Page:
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Tuesday, 9 June 2009

May 2009

Market Power: Measurement
Issues in electricity markets
p−c 1 = c e

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Tuesday, 9 June 2009

May 2009

Market Power: Measurement
Issues in electricity markets
p−c 1 = c e

Which price?

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Tuesday, 9 June 2009

May 2009

Market Power: Measurement
Issues in electricity markets
p−c 1 = c e

Which price? Capacity constraints

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Tuesday, 9 June 2009

May 2009

Market Power: Measurement
Issues in electricity markets
p−c 1 = c e

Which price? Capacity constraints Elasticity varies with demand

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May 2009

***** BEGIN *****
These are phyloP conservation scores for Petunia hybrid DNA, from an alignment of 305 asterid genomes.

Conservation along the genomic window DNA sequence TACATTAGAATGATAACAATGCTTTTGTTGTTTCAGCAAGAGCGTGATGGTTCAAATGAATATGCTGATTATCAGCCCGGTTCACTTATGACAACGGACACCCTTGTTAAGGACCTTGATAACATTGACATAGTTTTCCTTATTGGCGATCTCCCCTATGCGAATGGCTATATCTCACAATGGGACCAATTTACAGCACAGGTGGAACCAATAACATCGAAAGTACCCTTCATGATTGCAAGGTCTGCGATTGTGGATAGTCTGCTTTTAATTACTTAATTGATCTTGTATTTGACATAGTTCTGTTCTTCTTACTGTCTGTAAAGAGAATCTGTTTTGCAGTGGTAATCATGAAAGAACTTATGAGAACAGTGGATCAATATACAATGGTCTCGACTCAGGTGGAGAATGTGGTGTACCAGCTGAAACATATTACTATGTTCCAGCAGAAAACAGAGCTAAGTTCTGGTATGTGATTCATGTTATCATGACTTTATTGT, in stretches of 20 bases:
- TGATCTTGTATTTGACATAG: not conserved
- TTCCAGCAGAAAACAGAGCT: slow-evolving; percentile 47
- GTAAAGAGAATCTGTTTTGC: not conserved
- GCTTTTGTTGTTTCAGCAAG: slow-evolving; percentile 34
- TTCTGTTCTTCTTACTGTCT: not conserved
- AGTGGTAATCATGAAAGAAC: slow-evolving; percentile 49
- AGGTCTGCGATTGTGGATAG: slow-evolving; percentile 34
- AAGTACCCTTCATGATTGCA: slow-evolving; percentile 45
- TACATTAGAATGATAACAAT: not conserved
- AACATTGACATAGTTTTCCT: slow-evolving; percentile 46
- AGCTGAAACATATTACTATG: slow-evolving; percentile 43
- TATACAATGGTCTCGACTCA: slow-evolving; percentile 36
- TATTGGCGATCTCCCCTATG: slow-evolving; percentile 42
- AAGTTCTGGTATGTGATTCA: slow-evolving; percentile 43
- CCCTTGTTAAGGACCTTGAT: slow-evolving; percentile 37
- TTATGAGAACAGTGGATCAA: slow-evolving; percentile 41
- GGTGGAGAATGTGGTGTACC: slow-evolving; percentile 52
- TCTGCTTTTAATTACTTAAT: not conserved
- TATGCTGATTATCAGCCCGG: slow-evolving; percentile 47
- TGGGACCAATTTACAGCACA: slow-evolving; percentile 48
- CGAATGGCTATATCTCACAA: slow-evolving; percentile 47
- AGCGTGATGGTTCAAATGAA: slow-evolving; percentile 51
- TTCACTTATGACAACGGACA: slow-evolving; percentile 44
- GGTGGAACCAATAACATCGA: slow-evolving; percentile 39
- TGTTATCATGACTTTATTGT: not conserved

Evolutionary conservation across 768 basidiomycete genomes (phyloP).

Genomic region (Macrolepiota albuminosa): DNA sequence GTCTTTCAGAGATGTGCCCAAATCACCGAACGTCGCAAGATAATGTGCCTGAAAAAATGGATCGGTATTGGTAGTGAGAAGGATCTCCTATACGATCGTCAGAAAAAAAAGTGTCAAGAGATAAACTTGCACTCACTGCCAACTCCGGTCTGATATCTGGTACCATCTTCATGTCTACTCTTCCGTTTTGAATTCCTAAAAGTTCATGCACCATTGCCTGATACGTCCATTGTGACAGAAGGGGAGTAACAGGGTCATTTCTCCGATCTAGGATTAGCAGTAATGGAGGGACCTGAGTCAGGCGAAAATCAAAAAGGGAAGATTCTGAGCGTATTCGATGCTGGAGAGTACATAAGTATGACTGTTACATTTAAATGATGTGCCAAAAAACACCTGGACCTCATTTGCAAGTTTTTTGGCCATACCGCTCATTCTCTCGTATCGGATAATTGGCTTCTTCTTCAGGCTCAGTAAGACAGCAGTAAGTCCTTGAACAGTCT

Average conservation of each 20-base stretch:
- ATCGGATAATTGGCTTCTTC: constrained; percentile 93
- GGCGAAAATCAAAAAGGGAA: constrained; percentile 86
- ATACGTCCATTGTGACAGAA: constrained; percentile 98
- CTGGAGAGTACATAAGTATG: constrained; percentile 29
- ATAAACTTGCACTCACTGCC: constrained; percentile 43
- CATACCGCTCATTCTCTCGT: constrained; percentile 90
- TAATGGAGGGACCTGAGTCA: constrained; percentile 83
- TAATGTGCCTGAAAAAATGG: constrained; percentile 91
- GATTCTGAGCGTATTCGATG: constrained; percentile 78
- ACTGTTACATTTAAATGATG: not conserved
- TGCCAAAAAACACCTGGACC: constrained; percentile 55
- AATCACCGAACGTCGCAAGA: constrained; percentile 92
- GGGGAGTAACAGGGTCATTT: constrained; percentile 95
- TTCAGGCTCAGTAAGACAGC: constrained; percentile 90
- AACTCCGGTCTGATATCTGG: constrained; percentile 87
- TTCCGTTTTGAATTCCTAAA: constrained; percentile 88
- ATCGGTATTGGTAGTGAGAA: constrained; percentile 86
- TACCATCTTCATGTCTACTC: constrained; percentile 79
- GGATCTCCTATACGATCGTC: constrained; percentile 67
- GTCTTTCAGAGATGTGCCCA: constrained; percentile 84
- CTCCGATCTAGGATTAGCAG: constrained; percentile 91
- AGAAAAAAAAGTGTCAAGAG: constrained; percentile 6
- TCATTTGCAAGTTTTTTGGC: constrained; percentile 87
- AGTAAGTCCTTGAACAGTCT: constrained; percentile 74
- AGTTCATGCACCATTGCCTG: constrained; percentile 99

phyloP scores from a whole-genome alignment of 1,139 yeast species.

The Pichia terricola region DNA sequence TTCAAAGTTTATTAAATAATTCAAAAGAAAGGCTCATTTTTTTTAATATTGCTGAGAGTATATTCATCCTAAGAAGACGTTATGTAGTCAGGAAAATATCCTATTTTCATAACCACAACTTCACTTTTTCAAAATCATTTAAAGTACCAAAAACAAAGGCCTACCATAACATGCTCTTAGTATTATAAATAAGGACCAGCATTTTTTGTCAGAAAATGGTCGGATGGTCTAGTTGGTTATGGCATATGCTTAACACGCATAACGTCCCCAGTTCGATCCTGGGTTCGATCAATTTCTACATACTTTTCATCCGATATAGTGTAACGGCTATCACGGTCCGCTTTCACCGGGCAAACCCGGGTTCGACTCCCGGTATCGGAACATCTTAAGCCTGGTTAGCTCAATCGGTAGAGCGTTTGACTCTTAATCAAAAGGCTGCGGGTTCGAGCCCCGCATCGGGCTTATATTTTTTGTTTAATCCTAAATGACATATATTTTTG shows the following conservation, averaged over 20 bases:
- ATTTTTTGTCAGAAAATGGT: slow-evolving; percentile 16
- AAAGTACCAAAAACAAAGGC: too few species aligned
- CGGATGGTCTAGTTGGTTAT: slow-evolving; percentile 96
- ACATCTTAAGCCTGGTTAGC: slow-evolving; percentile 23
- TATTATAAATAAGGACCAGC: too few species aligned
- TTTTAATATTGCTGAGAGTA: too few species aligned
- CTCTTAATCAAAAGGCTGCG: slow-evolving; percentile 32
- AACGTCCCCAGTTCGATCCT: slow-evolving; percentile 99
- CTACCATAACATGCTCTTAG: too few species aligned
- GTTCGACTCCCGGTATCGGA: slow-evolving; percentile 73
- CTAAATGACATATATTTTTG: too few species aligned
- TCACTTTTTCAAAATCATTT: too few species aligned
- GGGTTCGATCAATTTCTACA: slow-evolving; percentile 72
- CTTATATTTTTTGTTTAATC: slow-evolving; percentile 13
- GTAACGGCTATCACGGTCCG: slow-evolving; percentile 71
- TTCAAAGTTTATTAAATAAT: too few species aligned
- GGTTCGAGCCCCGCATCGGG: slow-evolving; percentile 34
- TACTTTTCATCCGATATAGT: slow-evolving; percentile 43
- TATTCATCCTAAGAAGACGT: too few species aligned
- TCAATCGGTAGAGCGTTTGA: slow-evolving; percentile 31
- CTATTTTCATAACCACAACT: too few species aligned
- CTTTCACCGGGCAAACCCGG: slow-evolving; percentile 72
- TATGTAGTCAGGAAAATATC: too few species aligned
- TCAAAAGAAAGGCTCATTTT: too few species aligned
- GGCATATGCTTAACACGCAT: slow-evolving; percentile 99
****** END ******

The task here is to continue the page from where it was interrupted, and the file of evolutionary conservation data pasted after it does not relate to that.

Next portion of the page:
Simple Pool Model
Marginal Cost at q = 1 at q = 2 at q = 3
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Tuesday, 9 June 2009

Generator A 2 3 7

Generator B 3 6 8
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Truthful Cost Revelation
• Suppose • Optimal • Marginal

demand is q = 3 dispatch: A = 2, B = 1 cost bidding: A =2, B = 1 to each of $3 per unit allocative and productive efficiency
May 2009

• Payments • Achieves
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Tuesday, 9 June 2009

Equilibrium Behaviour
Suppose demand = 2 units • MC bidding: either A = 2 or (A = 1, B = 1)
• • • •

Price equals $3 A earns $1 and B earns $0

Can either do better? If A raises bid on second unit to 4, means only dispatched for one unit. • If B raises bid, then is not dispatched at all
• •

Neither can do better -- an equilibrium!